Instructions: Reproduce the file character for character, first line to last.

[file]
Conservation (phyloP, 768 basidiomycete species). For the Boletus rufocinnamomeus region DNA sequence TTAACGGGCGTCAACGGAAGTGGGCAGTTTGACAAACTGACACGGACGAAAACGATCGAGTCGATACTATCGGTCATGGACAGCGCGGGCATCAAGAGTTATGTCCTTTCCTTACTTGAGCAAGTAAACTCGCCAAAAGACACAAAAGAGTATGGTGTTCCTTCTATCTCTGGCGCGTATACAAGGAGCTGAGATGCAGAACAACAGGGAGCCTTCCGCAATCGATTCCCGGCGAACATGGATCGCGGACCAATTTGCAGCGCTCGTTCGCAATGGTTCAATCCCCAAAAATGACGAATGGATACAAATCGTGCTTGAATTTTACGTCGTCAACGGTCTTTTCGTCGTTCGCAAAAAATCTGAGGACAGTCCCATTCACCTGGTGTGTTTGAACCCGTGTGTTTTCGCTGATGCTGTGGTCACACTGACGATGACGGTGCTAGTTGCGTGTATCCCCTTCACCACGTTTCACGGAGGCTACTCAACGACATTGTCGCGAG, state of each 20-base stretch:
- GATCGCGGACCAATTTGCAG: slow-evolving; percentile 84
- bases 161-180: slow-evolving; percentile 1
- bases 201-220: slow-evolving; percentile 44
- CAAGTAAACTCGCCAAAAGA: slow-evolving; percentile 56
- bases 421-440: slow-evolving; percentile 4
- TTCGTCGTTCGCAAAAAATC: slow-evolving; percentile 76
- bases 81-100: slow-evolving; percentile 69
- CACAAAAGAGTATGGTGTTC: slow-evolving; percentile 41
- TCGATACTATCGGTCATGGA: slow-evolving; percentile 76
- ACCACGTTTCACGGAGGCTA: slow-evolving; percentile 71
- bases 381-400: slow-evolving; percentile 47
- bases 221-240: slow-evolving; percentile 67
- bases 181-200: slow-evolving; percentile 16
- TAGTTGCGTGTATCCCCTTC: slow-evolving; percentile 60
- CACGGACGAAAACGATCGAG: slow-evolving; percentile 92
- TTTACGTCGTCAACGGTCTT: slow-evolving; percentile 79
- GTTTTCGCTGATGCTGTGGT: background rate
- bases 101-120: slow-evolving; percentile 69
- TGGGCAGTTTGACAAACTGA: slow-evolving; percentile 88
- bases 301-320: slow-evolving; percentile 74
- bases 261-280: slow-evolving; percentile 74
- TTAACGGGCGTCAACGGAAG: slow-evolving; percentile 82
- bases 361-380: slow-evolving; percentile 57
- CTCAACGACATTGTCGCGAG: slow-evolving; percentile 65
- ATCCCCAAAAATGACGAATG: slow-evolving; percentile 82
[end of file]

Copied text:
Conservation (phyloP, 768 basidiomycete species). For the Boletus rufocinnamomeus region DNA sequence TTAACGGGCGTCAACGGAAGTGGGCAGTTTGACAAACTGACACGGACGAAAACGATCGAGTCGATACTATCGGTCATGGACAGCGCGGGCATCAAGAGTTATGTCCTTTCCTTACTTGAGCAAGTAAACTCGCCAAAAGACACAAAAGAGTATGGTGTTCCTTCTATCTCTGGCGCGTATACAAGGAGCTGAGATGCAGAACAACAGGGAGCCTTCCGCAATCGATTCCCGGCGAACATGGATCGCGGACCAATTTGCAGCGCTCGTTCGCAATGGTTCAATCCCCAAAAATGACGAATGGATACAAATCGTGCTTGAATTTTACGTCGTCAACGGTCTTTTCGTCGTTCGCAAAAAATCTGAGGACAGTCCCATTCACCTGGTGTGTTTGAACCCGTGTGTTTTCGCTGATGCTGTGGTCACACTGACGATGACGGTGCTAGTTGCGTGTATCCCCTTCACCACGTTTCACGGAGGCTACTCAACGACATTGTCGCGAG, state of each 20-base stretch:
- GATCGCGGACCAATTTGCAG: slow-evolving; percentile 84
- bases 161-180: slow-evolving; percentile 1
- bases 201-220: slow-evolving; percentile 44
- CAAGTAAACTCGCCAAAAGA: slow-evolving; percentile 56
- bases 421-440: slow-evolving; percentile 4
- TTCGTCGTTCGCAAAAAATC: slow-evolving; percentile 76
- bases 81-100: slow-evolving; percentile 69
- CACAAAAGAGTATGGTGTTC: slow-evolving; percentile 41
- TCGATACTATCGGTCATGGA: slow-evolving; percentile 76
- ACCACGTTTCACGGAGGCTA: slow-evolving; percentile 71
- bases 381-400: slow-evolving; percentile 47
- bases 221-240: slow-evolving; percentile 67
- bases 181-200: slow-evolving; percentile 16
- TAGTTGCGTGTATCCCCTTC: slow-evolving; percentile 60
- CACGGACGAAAACGATCGAG: slow-evolving; percentile 92
- TTTACGTCGTCAACGGTCTT: slow-evolving; percentile 79
- GTTTTCGCTGATGCTGTGGT: background rate
- bases 101-120: slow-evolving; percentile 69
- TGGGCAGTTTGACAAACTGA: slow-evolving; percentile 88
- bases 301-320: slow-evolving; percentile 74
- bases 261-280: slow-evolving; percentile 74
- TTAACGGGCGTCAACGGAAG: slow-evolving; percentile 82
- bases 361-380: slow-evolving; percentile 57
- CTCAACGACATTGTCGCGAG: slow-evolving; percentile 65
- ATCCCCAAAAATGACGAATG: slow-evolving; percentile 82